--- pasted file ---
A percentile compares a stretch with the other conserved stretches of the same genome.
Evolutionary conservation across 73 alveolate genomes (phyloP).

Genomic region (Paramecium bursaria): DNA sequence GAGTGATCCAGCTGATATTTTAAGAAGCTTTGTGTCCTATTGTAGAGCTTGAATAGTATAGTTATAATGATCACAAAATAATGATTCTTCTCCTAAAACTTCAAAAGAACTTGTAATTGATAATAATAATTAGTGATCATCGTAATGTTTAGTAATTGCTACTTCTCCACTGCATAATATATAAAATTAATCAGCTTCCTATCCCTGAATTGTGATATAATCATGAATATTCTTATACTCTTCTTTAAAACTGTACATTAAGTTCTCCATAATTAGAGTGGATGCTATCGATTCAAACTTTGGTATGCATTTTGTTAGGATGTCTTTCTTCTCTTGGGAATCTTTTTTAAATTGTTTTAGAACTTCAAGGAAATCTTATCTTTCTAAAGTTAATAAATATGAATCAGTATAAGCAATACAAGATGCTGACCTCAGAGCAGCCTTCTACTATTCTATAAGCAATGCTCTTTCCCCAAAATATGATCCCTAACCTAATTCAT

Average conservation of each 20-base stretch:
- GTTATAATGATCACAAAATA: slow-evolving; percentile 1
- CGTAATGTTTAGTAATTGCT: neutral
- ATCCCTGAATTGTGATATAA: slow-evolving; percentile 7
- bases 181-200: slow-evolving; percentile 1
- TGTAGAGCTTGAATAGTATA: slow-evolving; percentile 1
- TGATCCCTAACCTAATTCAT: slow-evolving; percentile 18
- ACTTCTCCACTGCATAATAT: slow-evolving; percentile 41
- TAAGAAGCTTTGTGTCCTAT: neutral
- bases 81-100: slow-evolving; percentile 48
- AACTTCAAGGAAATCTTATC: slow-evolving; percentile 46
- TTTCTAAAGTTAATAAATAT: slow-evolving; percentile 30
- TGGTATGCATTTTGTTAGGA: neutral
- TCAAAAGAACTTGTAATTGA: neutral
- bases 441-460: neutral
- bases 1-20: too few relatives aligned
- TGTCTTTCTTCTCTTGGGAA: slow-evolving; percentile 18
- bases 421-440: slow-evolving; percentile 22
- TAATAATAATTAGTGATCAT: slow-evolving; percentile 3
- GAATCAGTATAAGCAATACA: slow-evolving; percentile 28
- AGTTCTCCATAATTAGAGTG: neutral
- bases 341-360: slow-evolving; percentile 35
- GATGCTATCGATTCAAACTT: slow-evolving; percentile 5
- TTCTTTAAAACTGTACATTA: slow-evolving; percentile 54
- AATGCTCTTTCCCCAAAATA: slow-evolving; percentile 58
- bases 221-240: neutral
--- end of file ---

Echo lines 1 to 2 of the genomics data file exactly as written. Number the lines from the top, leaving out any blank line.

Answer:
A percentile compares a stretch with the other conserved stretches of the same genome.
Evolutionary conservation across 73 alveolate genomes (phyloP).